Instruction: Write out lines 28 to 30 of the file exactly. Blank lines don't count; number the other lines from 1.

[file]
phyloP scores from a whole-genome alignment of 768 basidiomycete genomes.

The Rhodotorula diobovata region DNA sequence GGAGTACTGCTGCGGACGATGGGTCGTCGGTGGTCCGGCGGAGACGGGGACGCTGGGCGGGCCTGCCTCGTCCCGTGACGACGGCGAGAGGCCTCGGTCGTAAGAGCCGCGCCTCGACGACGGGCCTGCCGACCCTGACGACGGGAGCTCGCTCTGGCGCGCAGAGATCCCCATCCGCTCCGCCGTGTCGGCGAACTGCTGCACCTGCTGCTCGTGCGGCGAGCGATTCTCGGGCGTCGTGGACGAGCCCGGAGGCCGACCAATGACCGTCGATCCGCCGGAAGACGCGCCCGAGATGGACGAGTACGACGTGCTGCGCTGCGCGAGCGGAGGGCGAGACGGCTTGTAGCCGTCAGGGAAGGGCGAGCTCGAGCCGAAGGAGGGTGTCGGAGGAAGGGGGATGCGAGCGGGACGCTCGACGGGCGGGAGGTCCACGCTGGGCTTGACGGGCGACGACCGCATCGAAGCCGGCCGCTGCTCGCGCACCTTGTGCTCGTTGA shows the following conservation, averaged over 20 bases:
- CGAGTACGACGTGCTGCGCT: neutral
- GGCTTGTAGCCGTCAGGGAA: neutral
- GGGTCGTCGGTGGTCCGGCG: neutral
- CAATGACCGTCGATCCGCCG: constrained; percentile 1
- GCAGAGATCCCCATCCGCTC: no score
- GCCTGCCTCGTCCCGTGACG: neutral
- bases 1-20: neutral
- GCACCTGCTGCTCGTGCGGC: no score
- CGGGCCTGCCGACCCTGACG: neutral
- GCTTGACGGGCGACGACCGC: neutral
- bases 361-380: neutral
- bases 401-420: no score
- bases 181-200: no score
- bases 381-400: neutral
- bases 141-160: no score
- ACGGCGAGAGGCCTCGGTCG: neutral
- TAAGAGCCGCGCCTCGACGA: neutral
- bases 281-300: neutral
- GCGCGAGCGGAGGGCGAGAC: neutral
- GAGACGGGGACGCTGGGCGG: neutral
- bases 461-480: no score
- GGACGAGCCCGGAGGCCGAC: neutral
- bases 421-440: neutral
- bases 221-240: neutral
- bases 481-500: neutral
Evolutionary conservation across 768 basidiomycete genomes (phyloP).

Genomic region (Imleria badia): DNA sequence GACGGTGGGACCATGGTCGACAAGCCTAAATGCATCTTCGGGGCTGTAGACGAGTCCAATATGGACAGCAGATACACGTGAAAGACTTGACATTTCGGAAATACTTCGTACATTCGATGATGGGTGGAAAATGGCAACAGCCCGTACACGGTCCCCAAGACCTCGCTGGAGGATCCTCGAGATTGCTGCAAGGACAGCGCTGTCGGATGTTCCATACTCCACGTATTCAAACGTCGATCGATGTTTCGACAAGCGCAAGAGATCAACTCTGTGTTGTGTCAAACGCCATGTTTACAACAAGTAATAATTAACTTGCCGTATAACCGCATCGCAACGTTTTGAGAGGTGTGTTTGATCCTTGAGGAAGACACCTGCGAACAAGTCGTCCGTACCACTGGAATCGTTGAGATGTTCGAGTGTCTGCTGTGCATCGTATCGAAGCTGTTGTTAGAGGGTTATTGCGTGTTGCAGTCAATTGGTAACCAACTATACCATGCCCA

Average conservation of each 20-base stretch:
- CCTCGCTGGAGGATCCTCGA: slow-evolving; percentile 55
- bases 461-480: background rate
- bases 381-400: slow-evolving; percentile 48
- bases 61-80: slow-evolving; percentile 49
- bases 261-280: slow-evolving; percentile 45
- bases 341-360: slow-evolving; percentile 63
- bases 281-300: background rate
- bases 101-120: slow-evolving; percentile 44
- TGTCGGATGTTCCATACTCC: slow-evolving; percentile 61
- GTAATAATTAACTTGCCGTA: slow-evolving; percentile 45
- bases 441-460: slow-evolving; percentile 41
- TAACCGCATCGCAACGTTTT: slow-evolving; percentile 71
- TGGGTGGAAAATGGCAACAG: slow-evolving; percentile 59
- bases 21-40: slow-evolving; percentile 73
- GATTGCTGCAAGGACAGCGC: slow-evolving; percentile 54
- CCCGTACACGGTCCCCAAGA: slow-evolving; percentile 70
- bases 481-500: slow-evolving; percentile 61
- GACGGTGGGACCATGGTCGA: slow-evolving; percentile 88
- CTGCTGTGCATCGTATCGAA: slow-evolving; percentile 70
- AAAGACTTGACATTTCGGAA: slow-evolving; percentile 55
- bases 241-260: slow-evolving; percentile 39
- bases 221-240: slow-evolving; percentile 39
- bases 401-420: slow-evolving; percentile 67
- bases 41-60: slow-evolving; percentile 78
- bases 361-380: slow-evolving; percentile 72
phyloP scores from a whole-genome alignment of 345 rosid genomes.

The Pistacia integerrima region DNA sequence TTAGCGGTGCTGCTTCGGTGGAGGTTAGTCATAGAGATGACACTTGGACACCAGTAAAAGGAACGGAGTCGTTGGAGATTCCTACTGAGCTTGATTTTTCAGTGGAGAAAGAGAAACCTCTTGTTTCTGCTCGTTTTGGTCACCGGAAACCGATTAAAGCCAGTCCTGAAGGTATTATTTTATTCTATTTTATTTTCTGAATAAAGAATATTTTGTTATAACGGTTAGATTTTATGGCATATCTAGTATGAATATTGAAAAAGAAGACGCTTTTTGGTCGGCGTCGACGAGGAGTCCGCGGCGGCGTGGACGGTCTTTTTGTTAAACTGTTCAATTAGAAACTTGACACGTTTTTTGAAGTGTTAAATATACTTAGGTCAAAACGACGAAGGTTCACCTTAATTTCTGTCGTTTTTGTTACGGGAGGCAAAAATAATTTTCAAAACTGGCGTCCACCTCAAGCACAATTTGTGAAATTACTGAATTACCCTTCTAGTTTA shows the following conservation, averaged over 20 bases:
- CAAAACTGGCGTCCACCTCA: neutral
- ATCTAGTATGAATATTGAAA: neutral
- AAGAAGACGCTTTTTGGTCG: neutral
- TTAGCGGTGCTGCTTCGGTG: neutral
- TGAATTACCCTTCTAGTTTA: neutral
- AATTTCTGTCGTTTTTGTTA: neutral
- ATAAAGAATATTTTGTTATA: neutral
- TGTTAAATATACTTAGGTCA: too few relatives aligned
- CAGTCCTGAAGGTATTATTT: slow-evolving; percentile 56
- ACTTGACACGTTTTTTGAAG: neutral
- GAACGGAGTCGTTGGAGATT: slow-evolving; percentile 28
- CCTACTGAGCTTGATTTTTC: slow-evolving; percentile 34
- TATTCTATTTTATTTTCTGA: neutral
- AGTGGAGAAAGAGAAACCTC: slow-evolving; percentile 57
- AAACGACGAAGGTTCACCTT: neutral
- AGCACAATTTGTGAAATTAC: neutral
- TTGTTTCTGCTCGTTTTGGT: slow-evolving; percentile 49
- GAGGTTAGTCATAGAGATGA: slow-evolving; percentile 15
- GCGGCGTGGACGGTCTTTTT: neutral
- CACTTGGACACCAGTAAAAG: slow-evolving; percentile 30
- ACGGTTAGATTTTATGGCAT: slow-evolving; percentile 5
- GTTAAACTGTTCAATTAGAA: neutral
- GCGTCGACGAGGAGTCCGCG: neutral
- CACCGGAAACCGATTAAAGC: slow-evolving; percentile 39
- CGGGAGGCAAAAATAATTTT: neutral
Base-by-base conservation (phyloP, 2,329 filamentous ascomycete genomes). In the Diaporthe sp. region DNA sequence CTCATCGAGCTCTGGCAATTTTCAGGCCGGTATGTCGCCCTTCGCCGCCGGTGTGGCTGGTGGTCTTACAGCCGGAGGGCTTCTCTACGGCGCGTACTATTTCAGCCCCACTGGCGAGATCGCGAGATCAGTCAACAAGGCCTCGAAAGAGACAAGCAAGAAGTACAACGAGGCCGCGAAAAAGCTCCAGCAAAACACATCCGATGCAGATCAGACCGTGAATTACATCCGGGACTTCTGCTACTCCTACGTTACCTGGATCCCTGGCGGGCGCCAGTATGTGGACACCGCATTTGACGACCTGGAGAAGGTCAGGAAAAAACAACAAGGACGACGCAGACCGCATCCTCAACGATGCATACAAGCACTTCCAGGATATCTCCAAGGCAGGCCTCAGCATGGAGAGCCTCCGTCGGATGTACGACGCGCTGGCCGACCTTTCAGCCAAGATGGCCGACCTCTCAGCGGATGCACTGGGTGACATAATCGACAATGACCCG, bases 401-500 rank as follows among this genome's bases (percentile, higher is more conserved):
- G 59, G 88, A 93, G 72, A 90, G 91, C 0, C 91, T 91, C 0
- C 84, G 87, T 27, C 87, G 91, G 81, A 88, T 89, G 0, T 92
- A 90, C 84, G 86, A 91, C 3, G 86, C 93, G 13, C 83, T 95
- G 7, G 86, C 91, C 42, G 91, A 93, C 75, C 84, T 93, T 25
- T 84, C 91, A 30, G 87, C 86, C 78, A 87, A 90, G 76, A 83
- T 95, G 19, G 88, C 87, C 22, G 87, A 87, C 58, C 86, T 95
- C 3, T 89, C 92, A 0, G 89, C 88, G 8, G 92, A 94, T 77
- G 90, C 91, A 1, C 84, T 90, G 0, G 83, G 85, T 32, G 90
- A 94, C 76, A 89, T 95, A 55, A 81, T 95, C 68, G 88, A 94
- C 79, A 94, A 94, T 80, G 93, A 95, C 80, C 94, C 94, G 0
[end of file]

Evolutionary conservation across 768 basidiomycete genomes (phyloP).

Genomic region (Imleria badia): DNA sequence GACGGTGGGACCATGGTCGACAAGCCTAAATGCATCTTCGGGGCTGTAGACGAGTCCAATATGGACAGCAGATACACGTGAAAGACTTGACATTTCGGAAATACTTCGTACATTCGATGATGGGTGGAAAATGGCAACAGCCCGTACACGGTCCCCAAGACCTCGCTGGAGGATCCTCGAGATTGCTGCAAGGACAGCGCTGTCGGATGTTCCATACTCCACGTATTCAAACGTCGATCGATGTTTCGACAAGCGCAAGAGATCAACTCTGTGTTGTGTCAAACGCCATGTTTACAACAAGTAATAATTAACTTGCCGTATAACCGCATCGCAACGTTTTGAGAGGTGTGTTTGATCCTTGAGGAAGACACCTGCGAACAAGTCGTCCGTACCACTGGAATCGTTGAGATGTTCGAGTGTCTGCTGTGCATCGTATCGAAGCTGTTGTTAGAGGGTTATTGCGTGTTGCAGTCAATTGGTAACCAACTATACCATGCCCA

Average conservation of each 20-base stretch: